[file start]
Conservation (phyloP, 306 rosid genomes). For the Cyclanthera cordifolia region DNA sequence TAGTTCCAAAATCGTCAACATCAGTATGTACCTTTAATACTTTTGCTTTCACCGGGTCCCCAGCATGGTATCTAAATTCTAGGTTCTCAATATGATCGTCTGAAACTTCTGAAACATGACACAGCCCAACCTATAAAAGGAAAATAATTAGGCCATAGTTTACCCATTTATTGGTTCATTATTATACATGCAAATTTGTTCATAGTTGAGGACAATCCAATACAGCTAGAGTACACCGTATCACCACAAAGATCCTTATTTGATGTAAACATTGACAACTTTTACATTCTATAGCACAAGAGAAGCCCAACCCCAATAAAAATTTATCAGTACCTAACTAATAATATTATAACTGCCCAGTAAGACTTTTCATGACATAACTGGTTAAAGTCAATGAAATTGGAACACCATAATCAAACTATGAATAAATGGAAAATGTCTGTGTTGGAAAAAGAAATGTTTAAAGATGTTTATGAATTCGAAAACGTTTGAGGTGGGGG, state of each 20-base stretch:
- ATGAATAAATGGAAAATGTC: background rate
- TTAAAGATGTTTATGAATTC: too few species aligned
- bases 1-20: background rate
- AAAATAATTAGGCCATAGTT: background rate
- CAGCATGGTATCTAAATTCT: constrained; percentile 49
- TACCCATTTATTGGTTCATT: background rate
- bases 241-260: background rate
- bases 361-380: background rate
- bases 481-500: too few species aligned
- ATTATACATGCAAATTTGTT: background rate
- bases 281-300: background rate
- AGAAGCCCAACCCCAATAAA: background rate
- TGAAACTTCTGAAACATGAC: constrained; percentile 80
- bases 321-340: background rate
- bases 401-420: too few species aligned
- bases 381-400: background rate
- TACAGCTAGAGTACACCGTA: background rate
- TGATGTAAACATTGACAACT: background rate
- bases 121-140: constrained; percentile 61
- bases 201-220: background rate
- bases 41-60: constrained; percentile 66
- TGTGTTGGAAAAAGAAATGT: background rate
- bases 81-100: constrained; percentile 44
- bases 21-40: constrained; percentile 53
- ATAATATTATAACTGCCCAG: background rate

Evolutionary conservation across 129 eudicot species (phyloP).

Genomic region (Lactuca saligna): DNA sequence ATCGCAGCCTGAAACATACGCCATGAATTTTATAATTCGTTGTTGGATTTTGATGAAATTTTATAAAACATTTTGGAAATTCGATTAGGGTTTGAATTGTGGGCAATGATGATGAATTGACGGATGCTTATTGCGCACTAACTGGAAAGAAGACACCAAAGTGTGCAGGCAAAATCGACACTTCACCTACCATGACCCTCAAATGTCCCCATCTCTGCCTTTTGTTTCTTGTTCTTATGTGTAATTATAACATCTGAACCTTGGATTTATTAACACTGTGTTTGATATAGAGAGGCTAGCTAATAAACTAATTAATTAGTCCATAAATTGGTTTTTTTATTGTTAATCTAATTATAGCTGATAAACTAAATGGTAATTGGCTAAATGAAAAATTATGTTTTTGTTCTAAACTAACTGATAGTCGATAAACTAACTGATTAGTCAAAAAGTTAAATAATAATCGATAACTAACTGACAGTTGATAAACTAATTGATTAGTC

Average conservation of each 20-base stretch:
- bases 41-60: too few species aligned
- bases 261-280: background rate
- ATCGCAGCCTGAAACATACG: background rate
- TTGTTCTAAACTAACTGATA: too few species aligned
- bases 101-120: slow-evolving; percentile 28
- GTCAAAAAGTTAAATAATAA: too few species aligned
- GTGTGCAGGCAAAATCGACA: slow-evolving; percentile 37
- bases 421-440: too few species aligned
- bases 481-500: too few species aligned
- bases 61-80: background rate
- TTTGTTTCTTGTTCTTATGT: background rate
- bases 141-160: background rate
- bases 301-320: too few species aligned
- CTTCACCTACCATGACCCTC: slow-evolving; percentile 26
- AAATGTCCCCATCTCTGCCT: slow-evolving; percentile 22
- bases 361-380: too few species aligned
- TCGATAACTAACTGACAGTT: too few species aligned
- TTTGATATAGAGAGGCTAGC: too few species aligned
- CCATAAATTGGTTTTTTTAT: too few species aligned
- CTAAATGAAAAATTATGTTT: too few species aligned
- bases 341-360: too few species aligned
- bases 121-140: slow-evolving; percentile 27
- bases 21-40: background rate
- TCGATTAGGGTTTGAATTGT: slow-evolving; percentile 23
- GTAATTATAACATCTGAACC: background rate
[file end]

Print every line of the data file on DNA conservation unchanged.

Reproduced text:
Conservation (phyloP, 306 rosid genomes). For the Cyclanthera cordifolia region DNA sequence TAGTTCCAAAATCGTCAACATCAGTATGTACCTTTAATACTTTTGCTTTCACCGGGTCCCCAGCATGGTATCTAAATTCTAGGTTCTCAATATGATCGTCTGAAACTTCTGAAACATGACACAGCCCAACCTATAAAAGGAAAATAATTAGGCCATAGTTTACCCATTTATTGGTTCATTATTATACATGCAAATTTGTTCATAGTTGAGGACAATCCAATACAGCTAGAGTACACCGTATCACCACAAAGATCCTTATTTGATGTAAACATTGACAACTTTTACATTCTATAGCACAAGAGAAGCCCAACCCCAATAAAAATTTATCAGTACCTAACTAATAATATTATAACTGCCCAGTAAGACTTTTCATGACATAACTGGTTAAAGTCAATGAAATTGGAACACCATAATCAAACTATGAATAAATGGAAAATGTCTGTGTTGGAAAAAGAAATGTTTAAAGATGTTTATGAATTCGAAAACGTTTGAGGTGGGGG, state of each 20-base stretch:
- ATGAATAAATGGAAAATGTC: background rate
- TTAAAGATGTTTATGAATTC: too few species aligned
- bases 1-20: background rate
- AAAATAATTAGGCCATAGTT: background rate
- CAGCATGGTATCTAAATTCT: constrained; percentile 49
- TACCCATTTATTGGTTCATT: background rate
- bases 241-260: background rate
- bases 361-380: background rate
- bases 481-500: too few species aligned
- ATTATACATGCAAATTTGTT: background rate
- bases 281-300: background rate
- AGAAGCCCAACCCCAATAAA: background rate
- TGAAACTTCTGAAACATGAC: constrained; percentile 80
- bases 321-340: background rate
- bases 401-420: too few species aligned
- bases 381-400: background rate
- TACAGCTAGAGTACACCGTA: background rate
- TGATGTAAACATTGACAACT: background rate
- bases 121-140: constrained; percentile 61
- bases 201-220: background rate
- bases 41-60: constrained; percentile 66
- TGTGTTGGAAAAAGAAATGT: background rate
- bases 81-100: constrained; percentile 44
- bases 21-40: constrained; percentile 53
- ATAATATTATAACTGCCCAG: background rate

Evolutionary conservation across 129 eudicot species (phyloP).

Genomic region (Lactuca saligna): DNA sequence ATCGCAGCCTGAAACATACGCCATGAATTTTATAATTCGTTGTTGGATTTTGATGAAATTTTATAAAACATTTTGGAAATTCGATTAGGGTTTGAATTGTGGGCAATGATGATGAATTGACGGATGCTTATTGCGCACTAACTGGAAAGAAGACACCAAAGTGTGCAGGCAAAATCGACACTTCACCTACCATGACCCTCAAATGTCCCCATCTCTGCCTTTTGTTTCTTGTTCTTATGTGTAATTATAACATCTGAACCTTGGATTTATTAACACTGTGTTTGATATAGAGAGGCTAGCTAATAAACTAATTAATTAGTCCATAAATTGGTTTTTTTATTGTTAATCTAATTATAGCTGATAAACTAAATGGTAATTGGCTAAATGAAAAATTATGTTTTTGTTCTAAACTAACTGATAGTCGATAAACTAACTGATTAGTCAAAAAGTTAAATAATAATCGATAACTAACTGACAGTTGATAAACTAATTGATTAGTC

Average conservation of each 20-base stretch:
- bases 41-60: too few species aligned
- bases 261-280: background rate
- ATCGCAGCCTGAAACATACG: background rate
- TTGTTCTAAACTAACTGATA: too few species aligned
- bases 101-120: slow-evolving; percentile 28
- GTCAAAAAGTTAAATAATAA: too few species aligned
- GTGTGCAGGCAAAATCGACA: slow-evolving; percentile 37
- bases 421-440: too few species aligned
- bases 481-500: too few species aligned
- bases 61-80: background rate
- TTTGTTTCTTGTTCTTATGT: background rate
- bases 141-160: background rate
- bases 301-320: too few species aligned
- CTTCACCTACCATGACCCTC: slow-evolving; percentile 26
- AAATGTCCCCATCTCTGCCT: slow-evolving; percentile 22
- bases 361-380: too few species aligned
- TCGATAACTAACTGACAGTT: too few species aligned
- TTTGATATAGAGAGGCTAGC: too few species aligned
- CCATAAATTGGTTTTTTTAT: too few species aligned
- CTAAATGAAAAATTATGTTT: too few species aligned
- bases 341-360: too few species aligned
- bases 121-140: slow-evolving; percentile 27
- bases 21-40: background rate
- TCGATTAGGGTTTGAATTGT: slow-evolving; percentile 23
- GTAATTATAACATCTGAACC: background rate